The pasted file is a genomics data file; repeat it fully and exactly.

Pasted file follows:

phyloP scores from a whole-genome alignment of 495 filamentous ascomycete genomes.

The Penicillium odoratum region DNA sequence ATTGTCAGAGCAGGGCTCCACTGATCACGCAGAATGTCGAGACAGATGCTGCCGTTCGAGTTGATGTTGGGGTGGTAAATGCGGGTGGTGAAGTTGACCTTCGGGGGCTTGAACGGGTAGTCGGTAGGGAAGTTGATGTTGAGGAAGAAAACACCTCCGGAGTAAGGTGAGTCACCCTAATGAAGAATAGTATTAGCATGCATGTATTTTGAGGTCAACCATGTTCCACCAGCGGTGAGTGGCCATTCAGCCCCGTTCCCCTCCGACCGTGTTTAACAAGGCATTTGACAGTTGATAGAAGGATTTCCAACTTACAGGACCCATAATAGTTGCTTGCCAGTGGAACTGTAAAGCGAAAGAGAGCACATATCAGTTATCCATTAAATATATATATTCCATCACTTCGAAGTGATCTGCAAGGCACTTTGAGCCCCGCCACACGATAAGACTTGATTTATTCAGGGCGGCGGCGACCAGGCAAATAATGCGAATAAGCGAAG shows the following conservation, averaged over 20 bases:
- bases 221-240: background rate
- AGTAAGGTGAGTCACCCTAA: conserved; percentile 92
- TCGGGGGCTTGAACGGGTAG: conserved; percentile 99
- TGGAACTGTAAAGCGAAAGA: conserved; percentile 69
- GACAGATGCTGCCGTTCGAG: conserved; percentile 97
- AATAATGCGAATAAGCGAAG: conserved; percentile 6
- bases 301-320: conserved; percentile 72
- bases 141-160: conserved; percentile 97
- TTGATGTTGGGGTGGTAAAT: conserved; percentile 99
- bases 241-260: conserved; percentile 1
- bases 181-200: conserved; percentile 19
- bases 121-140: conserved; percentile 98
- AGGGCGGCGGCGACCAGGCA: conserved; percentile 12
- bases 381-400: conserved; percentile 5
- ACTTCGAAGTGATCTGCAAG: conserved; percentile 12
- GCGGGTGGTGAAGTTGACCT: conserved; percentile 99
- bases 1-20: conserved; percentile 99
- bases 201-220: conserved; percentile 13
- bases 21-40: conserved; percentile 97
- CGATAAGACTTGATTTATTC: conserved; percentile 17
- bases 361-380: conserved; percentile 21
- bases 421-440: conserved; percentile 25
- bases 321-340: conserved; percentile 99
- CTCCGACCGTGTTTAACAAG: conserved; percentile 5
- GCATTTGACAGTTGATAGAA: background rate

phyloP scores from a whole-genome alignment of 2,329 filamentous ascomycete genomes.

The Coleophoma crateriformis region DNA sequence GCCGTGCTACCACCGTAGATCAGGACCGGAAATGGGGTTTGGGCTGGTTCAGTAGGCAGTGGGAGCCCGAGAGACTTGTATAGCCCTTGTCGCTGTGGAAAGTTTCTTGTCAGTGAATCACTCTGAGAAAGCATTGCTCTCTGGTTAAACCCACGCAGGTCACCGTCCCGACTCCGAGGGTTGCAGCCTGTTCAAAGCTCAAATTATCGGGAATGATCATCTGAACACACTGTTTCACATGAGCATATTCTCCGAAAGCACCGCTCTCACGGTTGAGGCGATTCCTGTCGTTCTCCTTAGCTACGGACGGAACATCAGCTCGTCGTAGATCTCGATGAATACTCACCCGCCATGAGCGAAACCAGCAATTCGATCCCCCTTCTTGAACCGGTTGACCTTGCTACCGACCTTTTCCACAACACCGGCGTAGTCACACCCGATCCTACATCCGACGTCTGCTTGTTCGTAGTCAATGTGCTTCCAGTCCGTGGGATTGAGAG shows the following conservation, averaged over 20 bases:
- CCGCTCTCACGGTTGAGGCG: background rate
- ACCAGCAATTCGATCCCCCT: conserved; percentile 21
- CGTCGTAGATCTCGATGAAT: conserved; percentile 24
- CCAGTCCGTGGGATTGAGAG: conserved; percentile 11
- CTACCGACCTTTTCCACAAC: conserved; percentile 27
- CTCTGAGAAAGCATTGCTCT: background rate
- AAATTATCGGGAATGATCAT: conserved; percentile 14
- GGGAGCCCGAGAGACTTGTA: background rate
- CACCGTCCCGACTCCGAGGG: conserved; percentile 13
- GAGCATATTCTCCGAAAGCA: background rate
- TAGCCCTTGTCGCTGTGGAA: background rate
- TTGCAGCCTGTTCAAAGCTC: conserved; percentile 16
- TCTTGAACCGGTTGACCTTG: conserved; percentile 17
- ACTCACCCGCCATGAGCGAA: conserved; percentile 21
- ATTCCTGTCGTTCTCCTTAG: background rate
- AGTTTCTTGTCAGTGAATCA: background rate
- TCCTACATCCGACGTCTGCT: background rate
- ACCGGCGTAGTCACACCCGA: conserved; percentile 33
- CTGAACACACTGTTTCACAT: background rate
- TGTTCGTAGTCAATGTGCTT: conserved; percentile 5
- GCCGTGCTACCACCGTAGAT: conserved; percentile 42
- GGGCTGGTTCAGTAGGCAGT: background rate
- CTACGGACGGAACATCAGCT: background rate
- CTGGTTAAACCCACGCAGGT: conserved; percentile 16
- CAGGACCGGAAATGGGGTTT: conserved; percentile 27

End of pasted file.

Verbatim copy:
phyloP scores from a whole-genome alignment of 495 filamentous ascomycete genomes.

The Penicillium odoratum region DNA sequence ATTGTCAGAGCAGGGCTCCACTGATCACGCAGAATGTCGAGACAGATGCTGCCGTTCGAGTTGATGTTGGGGTGGTAAATGCGGGTGGTGAAGTTGACCTTCGGGGGCTTGAACGGGTAGTCGGTAGGGAAGTTGATGTTGAGGAAGAAAACACCTCCGGAGTAAGGTGAGTCACCCTAATGAAGAATAGTATTAGCATGCATGTATTTTGAGGTCAACCATGTTCCACCAGCGGTGAGTGGCCATTCAGCCCCGTTCCCCTCCGACCGTGTTTAACAAGGCATTTGACAGTTGATAGAAGGATTTCCAACTTACAGGACCCATAATAGTTGCTTGCCAGTGGAACTGTAAAGCGAAAGAGAGCACATATCAGTTATCCATTAAATATATATATTCCATCACTTCGAAGTGATCTGCAAGGCACTTTGAGCCCCGCCACACGATAAGACTTGATTTATTCAGGGCGGCGGCGACCAGGCAAATAATGCGAATAAGCGAAG shows the following conservation, averaged over 20 bases:
- bases 221-240: background rate
- AGTAAGGTGAGTCACCCTAA: conserved; percentile 92
- TCGGGGGCTTGAACGGGTAG: conserved; percentile 99
- TGGAACTGTAAAGCGAAAGA: conserved; percentile 69
- GACAGATGCTGCCGTTCGAG: conserved; percentile 97
- AATAATGCGAATAAGCGAAG: conserved; percentile 6
- bases 301-320: conserved; percentile 72
- bases 141-160: conserved; percentile 97
- TTGATGTTGGGGTGGTAAAT: conserved; percentile 99
- bases 241-260: conserved; percentile 1
- bases 181-200: conserved; percentile 19
- bases 121-140: conserved; percentile 98
- AGGGCGGCGGCGACCAGGCA: conserved; percentile 12
- bases 381-400: conserved; percentile 5
- ACTTCGAAGTGATCTGCAAG: conserved; percentile 12
- GCGGGTGGTGAAGTTGACCT: conserved; percentile 99
- bases 1-20: conserved; percentile 99
- bases 201-220: conserved; percentile 13
- bases 21-40: conserved; percentile 97
- CGATAAGACTTGATTTATTC: conserved; percentile 17
- bases 361-380: conserved; percentile 21
- bases 421-440: conserved; percentile 25
- bases 321-340: conserved; percentile 99
- CTCCGACCGTGTTTAACAAG: conserved; percentile 5
- GCATTTGACAGTTGATAGAA: background rate

phyloP scores from a whole-genome alignment of 2,329 filamentous ascomycete genomes.

The Coleophoma crateriformis region DNA sequence GCCGTGCTACCACCGTAGATCAGGACCGGAAATGGGGTTTGGGCTGGTTCAGTAGGCAGTGGGAGCCCGAGAGACTTGTATAGCCCTTGTCGCTGTGGAAAGTTTCTTGTCAGTGAATCACTCTGAGAAAGCATTGCTCTCTGGTTAAACCCACGCAGGTCACCGTCCCGACTCCGAGGGTTGCAGCCTGTTCAAAGCTCAAATTATCGGGAATGATCATCTGAACACACTGTTTCACATGAGCATATTCTCCGAAAGCACCGCTCTCACGGTTGAGGCGATTCCTGTCGTTCTCCTTAGCTACGGACGGAACATCAGCTCGTCGTAGATCTCGATGAATACTCACCCGCCATGAGCGAAACCAGCAATTCGATCCCCCTTCTTGAACCGGTTGACCTTGCTACCGACCTTTTCCACAACACCGGCGTAGTCACACCCGATCCTACATCCGACGTCTGCTTGTTCGTAGTCAATGTGCTTCCAGTCCGTGGGATTGAGAG shows the following conservation, averaged over 20 bases:
- CCGCTCTCACGGTTGAGGCG: background rate
- ACCAGCAATTCGATCCCCCT: conserved; percentile 21
- CGTCGTAGATCTCGATGAAT: conserved; percentile 24
- CCAGTCCGTGGGATTGAGAG: conserved; percentile 11
- CTACCGACCTTTTCCACAAC: conserved; percentile 27
- CTCTGAGAAAGCATTGCTCT: background rate
- AAATTATCGGGAATGATCAT: conserved; percentile 14
- GGGAGCCCGAGAGACTTGTA: background rate
- CACCGTCCCGACTCCGAGGG: conserved; percentile 13
- GAGCATATTCTCCGAAAGCA: background rate
- TAGCCCTTGTCGCTGTGGAA: background rate
- TTGCAGCCTGTTCAAAGCTC: conserved; percentile 16
- TCTTGAACCGGTTGACCTTG: conserved; percentile 17
- ACTCACCCGCCATGAGCGAA: conserved; percentile 21
- ATTCCTGTCGTTCTCCTTAG: background rate
- AGTTTCTTGTCAGTGAATCA: background rate
- TCCTACATCCGACGTCTGCT: background rate
- ACCGGCGTAGTCACACCCGA: conserved; percentile 33
- CTGAACACACTGTTTCACAT: background rate
- TGTTCGTAGTCAATGTGCTT: conserved; percentile 5
- GCCGTGCTACCACCGTAGAT: conserved; percentile 42
- GGGCTGGTTCAGTAGGCAGT: background rate
- CTACGGACGGAACATCAGCT: background rate
- CTGGTTAAACCCACGCAGGT: conserved; percentile 16
- CAGGACCGGAAATGGGGTTT: conserved; percentile 27